The Demon Princes is regarded by many, including me, as his finest work. My view is that in this series he adds a number of things to the mix not found elsewhere. Firstly his hero, Gersen, is both heroic (not something that Cugel and many others could be accused of) *and* flawed. The flaw is his monomania. But that monomania gradually comes under attack and this adds one interest not to be found in many of his other books.

The second main addition compared with many other books is the amount of action, which would not disgrace a straight up space romp. However it's written in a gritty and realistic manner that seems in many ways years ahead of its time. The third element is the Princes themselves, probably Vance's finest creations. How each of these cruel and malevolent criminal masterminds have come to exist is explained in the story in a manner both amusing and believable.

What actually makes the books great is that these different strands, each of which would make the books way above average on their own, are woven together into one masterwork.

And now for your immediate pleasure, I give one of the little headings that start off each chapter:

"Hmpffff... Falushe? He's is nothing more than a ponce.... an obscene fat who dreams of little girls that worship him. Did you know he's impotent?"

- Clipping from an interview with Woodrow Ink III, published by Olmen Garth. Note: Garth's body was found - heavily mutilated - on Sailmaker Beach, shortly after publication of the interview.
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In 1979, Jack Vance returned to the saga of Kirth Gersen after a decade's pause. Somehow he managed to keep the writing relatively seamless despite the interregnum, and its back to the Oikumene we go - but notably not to Beyond, the setting of some earlier Demon Princes work. This volume is a collection of The Face and The Book of Dreams, in which Gersen tracks down Lens Larque and Howard Alan Treesong respectively, and - at last - comes to the end of his quest with a final statement which echoes the end of The Worm Ourobouros published in 1922 (and in which the protagonists are referred to as "demons"). Somehow this ending is more than satisfactory, despite being all too brief.

The adventures themselves are a mixture of action, adventure and detective work: indeed the unmasking of Lens Larque is almost an afterthought with other adversaries to overcome and mysteries to solve. But the stories are both vintage Vance: James Bond in space with better wisecracks is a fair and reasonably accurate summary, for all it misses the point completely.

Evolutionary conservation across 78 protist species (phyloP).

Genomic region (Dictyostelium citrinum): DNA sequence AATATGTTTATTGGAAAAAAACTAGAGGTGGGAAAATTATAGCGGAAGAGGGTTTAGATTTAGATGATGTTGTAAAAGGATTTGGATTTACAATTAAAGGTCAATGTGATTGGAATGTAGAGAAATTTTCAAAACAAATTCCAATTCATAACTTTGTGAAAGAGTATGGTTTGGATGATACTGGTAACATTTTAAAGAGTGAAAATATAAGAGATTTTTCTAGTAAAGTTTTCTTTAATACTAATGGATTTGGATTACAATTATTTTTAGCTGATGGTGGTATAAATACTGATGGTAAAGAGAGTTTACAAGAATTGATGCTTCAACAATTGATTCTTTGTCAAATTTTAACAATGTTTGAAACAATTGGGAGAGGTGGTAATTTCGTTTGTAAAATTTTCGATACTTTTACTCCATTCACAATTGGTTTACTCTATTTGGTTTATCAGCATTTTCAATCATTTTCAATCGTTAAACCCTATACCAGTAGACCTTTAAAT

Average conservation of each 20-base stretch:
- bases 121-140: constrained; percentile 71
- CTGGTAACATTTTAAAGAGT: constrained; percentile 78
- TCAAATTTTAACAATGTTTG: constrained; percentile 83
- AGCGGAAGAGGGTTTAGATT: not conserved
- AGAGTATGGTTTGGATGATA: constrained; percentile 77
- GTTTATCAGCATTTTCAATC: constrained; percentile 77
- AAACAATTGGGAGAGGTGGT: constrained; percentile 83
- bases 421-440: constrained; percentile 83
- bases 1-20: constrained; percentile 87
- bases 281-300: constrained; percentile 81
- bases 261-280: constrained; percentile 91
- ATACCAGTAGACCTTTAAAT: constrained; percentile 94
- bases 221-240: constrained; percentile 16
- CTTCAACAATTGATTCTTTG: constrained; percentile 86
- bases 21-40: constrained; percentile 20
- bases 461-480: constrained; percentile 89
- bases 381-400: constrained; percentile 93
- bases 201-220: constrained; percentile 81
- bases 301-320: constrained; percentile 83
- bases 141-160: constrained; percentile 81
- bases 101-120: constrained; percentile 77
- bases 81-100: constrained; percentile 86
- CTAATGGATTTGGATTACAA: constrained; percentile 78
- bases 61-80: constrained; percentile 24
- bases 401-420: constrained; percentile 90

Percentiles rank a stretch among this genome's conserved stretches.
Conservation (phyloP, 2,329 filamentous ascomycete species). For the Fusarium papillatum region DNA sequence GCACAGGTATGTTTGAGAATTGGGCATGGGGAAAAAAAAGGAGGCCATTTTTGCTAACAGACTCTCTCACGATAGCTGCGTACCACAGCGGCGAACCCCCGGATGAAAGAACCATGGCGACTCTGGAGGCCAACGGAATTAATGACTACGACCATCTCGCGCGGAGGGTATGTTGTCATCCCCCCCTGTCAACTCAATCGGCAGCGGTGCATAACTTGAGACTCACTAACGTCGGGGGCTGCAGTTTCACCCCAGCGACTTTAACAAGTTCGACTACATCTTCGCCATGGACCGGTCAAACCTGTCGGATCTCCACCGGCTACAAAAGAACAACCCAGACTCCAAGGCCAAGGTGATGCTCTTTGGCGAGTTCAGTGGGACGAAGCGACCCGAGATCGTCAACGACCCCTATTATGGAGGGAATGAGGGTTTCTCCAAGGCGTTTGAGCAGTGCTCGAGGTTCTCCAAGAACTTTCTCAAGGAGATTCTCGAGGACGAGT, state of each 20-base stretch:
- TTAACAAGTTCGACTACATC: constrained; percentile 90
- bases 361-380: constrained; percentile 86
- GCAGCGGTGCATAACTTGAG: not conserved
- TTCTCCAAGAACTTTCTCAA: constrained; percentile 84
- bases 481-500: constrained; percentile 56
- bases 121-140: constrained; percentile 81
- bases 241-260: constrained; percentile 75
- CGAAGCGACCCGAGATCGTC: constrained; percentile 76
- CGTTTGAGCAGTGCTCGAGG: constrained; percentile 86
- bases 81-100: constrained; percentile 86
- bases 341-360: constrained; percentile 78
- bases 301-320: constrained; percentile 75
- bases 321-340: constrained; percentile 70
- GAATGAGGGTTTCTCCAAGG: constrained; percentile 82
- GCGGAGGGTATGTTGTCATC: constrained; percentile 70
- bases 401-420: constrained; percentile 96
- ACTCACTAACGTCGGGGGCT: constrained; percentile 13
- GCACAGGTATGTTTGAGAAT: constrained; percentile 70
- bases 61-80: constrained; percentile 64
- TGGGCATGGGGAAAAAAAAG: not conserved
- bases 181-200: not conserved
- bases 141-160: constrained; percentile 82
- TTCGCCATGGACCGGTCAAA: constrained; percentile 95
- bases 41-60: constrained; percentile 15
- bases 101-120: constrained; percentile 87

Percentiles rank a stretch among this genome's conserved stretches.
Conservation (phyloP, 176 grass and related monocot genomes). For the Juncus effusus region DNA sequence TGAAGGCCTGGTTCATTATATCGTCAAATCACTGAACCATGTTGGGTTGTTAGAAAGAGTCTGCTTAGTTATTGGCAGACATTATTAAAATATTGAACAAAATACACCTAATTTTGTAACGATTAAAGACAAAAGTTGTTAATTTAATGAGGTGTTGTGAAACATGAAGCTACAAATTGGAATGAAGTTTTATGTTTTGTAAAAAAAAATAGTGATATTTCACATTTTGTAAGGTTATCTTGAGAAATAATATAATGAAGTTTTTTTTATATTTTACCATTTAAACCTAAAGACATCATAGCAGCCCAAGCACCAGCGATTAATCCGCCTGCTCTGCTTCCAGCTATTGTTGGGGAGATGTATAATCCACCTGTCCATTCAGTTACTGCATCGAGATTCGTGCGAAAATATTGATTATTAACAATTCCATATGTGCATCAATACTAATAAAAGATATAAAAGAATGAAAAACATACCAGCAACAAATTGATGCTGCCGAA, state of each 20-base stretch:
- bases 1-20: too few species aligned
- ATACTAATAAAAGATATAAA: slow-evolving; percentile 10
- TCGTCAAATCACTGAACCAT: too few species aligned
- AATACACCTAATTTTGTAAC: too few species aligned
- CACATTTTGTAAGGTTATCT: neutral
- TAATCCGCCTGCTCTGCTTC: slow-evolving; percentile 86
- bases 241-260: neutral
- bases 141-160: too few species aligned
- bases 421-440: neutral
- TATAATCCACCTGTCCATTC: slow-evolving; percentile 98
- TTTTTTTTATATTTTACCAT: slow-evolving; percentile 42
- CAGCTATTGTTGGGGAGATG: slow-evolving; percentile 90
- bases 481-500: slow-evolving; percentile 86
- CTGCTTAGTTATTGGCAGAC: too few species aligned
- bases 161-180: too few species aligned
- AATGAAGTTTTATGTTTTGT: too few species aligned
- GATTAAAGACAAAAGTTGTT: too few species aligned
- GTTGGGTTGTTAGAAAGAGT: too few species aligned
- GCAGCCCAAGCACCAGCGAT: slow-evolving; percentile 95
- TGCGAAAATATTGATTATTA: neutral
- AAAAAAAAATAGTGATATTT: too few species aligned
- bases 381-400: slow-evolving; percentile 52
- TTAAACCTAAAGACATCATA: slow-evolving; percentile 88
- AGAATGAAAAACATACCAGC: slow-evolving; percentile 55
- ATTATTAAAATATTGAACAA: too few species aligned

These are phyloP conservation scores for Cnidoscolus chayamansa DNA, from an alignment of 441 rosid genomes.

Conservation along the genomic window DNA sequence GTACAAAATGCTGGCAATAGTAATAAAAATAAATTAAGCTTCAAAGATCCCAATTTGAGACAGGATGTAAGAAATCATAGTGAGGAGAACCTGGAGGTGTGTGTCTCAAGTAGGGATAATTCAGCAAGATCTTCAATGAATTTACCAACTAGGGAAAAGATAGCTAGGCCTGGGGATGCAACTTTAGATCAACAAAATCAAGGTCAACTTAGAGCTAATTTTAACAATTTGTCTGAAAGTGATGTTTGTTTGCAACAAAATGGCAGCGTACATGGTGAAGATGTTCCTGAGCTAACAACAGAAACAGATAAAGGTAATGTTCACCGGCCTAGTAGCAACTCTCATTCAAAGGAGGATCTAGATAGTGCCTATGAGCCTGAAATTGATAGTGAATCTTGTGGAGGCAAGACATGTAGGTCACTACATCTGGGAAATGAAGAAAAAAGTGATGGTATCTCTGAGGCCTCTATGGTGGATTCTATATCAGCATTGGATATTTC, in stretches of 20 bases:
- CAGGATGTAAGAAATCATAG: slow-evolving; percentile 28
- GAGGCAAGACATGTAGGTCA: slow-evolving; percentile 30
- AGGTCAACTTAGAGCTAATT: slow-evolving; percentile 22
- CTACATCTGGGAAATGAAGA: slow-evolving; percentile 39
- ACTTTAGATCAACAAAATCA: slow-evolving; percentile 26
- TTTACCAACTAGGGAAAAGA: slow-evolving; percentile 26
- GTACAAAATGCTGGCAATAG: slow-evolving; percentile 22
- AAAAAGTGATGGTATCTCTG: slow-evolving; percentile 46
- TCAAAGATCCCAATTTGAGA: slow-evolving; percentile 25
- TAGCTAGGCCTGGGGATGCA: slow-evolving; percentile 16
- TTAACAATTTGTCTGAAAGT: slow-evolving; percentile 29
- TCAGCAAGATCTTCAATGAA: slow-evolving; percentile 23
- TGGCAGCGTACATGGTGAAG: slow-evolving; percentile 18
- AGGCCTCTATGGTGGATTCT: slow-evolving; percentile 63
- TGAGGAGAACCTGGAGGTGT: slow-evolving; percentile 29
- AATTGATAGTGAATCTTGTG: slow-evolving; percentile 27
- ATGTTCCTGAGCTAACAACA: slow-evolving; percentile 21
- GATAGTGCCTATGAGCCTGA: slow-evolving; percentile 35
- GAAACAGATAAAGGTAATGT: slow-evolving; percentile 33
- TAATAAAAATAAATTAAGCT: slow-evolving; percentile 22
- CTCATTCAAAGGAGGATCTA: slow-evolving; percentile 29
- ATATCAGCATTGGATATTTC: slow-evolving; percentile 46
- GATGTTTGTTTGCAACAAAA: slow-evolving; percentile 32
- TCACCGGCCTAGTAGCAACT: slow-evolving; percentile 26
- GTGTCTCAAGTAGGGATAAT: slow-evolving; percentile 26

The Book of Dreams is the final piece of the puzzle, and Howard Alan Treesong perhaps the most memorable villian - and perhaps the most pitiable, in a fashion. All up, the Demon Princes series is some of Vance's best work, equal to Planet of Adventure or Alastor, and behind only Lyonesse and Dying Earth in his longer works category.
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on 8 May 2008
In some ways I envy those of you that have yet to read the two stories contained in this 2nd Demon Princes' Volume. A rare pleasure most surely awaits you. I have read & re-read these stories countless times but can still remember vividly my sense of wonder & incredulity as I reached the extraordinary conclusion of The Face for the first time. I will not spoil it by saying more as you are best advised to read the book with as little foreknowledge as possible. If you've already read the first volume of Demon Prince stories then you'll know roughly what to expect here but you might be pleasantly surprised by a maturing of Vance's writing style. There is still the usual mixture of exotic peoples & locations but his hero has become a little more 3-dimensional, a little less obsessive, & there is a lighter, more humourous feel throughout, despite the usual helpings of violent confrontation in many of the episodes. The school re-union scene in The Book of Dreams is the undoubted centrepiece of the story & takes the idea of grim amusement to new levels. Enjoy !
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TOP 500 REVIEWERon 30 July 2007
It is really not easy to maintain the high quality level in five succesive novels about the same hero - well, Jack Vance did it. The two last parts of the "Prince Demons" are even better that the first three. "The Face" is possibly the masterpiece of the series, although the villain from "The Book of Dreams" is much more evil and complexe. The endings of both these books are unique and surprising - and at the end of the saga Kirth Gersen remains one of the darkest and most interesting heroes in SF.
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on 26 January 2008
This book is one of the five best in SciFi, and all five of those best belong to the Demon Princes series. While the stories are each excellent, the culture depicted by Vance is extraordinary and hugely interesting. Even if you never read another SciFi book, read these five.
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on 30 June 2014
Beware: missing pages 143-158
Wonderful stories, shame about the book production